For the first time, Human Rights Watch has issued a report that harshly criticizes a single industry in the United States, concluding that working conditions among the nation's meatpackers and slaughterhouses are so bad that they violate basic human rights.
The report, released yesterday, echoes Upton Sinclair's classic on the industry, The Jungle. It finds that jobs in many beef, pork and poultry plants are so dangerous as to breach international agreements promising a safe workplace.
It says meatpacking's injury rate is more than three times that of U.S. private industry overall: 20 injuries per 100 meatpacking workers in 2001, against 5.7 in all industry.
It describes plants where exhausted employees slice into carcasses at a frenzied pace hour after hour, often suffering injuries from a slip of the knife or from repeating a single motion more than 10,000 times a day. It tells of workers' being asphyxiated by fumes from decaying matter, of legs cut off, of hands crushed.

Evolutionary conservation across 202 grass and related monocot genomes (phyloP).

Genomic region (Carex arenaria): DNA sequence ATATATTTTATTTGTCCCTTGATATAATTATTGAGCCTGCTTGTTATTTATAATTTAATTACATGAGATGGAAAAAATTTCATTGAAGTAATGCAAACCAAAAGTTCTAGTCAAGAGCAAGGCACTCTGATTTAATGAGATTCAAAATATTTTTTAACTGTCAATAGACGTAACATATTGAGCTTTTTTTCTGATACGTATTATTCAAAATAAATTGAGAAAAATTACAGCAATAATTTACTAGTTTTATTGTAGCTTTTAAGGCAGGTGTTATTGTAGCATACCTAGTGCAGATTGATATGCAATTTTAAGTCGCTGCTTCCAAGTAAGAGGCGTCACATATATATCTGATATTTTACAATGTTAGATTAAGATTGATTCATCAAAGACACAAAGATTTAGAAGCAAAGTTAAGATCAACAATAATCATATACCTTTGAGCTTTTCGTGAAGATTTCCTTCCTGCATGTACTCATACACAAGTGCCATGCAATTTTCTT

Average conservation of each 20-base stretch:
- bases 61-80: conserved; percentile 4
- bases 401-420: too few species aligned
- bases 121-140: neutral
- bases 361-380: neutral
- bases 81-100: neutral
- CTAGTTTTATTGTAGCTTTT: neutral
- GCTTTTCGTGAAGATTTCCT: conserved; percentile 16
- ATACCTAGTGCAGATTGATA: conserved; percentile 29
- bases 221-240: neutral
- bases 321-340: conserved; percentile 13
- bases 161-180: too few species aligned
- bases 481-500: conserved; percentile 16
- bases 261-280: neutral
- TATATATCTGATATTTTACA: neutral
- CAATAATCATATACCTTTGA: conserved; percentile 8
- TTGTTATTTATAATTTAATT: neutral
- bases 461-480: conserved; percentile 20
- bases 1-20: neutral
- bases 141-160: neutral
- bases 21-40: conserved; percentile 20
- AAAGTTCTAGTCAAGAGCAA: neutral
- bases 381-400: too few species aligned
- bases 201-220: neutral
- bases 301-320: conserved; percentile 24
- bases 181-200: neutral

"Meatpacking is the most dangerous factory job in America," said the author, Lance Compa, who teaches industrial and labor relations at Cornell University and is a former union organizer and negotiator. "Dangerous conditions are cheaper for companies, and the government does next to nothing."
The industry dismissed the report's conclusions, noting that the number of reported injuries was declining and saying packing companies did their utmost to make their plants safe.
J. Patrick Boyle, president of the American Meat Institute, called the report "replete with falsehoods and baseless claims."
It focuses on Tyson Foods for poultry, Smithfield Foods for pork, and Nebraska Beef.